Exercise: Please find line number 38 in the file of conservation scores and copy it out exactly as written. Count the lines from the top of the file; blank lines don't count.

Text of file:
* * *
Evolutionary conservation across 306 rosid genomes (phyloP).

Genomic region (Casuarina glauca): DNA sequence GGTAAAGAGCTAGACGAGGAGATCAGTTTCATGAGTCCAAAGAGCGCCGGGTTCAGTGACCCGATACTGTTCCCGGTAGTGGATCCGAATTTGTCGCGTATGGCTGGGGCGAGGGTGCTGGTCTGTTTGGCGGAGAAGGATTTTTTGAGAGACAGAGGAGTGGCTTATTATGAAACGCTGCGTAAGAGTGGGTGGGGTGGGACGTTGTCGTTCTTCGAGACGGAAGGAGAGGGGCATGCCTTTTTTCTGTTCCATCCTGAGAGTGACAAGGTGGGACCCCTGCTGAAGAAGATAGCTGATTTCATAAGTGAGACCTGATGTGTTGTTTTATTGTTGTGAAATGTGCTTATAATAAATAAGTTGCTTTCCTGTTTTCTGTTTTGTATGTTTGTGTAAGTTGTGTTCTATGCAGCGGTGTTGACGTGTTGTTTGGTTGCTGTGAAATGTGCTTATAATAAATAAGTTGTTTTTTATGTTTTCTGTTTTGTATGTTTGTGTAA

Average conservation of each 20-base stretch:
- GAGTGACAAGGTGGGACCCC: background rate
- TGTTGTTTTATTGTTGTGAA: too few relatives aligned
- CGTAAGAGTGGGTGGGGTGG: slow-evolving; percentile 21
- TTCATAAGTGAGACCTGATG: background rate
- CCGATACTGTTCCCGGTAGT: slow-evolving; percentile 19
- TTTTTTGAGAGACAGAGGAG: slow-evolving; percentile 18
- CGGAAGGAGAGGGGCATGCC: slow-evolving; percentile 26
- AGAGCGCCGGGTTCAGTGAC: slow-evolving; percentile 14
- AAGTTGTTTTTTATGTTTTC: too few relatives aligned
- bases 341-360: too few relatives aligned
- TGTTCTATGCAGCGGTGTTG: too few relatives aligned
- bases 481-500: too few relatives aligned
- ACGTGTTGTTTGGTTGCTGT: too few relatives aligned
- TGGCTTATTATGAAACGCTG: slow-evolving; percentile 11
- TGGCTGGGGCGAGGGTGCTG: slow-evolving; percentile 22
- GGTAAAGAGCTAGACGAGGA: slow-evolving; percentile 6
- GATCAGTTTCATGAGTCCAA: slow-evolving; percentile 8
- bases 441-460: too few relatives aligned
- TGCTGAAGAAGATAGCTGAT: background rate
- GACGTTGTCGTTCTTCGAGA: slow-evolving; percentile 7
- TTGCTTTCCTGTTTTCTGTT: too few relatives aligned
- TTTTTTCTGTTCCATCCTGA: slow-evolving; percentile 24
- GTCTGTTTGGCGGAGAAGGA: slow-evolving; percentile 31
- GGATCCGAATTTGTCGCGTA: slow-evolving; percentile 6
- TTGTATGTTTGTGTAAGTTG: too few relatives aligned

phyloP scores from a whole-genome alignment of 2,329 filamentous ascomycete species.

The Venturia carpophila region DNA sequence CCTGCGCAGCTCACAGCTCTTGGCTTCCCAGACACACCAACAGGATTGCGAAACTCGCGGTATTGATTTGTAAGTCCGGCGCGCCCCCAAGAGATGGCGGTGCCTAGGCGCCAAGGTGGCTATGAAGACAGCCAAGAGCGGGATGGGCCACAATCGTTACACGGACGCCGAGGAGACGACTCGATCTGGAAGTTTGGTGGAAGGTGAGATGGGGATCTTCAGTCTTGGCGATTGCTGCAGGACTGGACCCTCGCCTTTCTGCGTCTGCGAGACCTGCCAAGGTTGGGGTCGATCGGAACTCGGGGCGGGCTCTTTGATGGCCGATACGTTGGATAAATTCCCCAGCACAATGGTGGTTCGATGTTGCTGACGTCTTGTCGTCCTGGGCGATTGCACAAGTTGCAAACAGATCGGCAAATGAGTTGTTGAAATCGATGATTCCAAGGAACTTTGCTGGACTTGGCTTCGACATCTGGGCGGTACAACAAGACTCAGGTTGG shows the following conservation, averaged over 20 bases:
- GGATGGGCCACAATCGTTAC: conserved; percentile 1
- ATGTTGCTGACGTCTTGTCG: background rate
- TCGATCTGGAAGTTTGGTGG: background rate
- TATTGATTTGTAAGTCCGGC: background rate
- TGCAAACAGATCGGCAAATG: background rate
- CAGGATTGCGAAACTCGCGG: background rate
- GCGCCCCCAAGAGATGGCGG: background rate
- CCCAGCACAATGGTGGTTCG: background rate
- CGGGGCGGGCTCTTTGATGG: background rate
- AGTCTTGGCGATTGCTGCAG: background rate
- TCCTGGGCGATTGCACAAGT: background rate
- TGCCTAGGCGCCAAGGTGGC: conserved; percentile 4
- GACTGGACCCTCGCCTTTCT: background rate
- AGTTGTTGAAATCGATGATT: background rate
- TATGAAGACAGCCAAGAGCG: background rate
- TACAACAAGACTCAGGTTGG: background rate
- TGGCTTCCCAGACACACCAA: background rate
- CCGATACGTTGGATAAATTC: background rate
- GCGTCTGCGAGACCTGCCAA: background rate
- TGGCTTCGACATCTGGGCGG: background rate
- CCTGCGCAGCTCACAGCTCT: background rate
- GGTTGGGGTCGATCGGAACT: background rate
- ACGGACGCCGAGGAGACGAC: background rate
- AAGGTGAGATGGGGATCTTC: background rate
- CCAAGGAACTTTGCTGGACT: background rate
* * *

- CCCAGCACAATGGTGGTTCG: background rate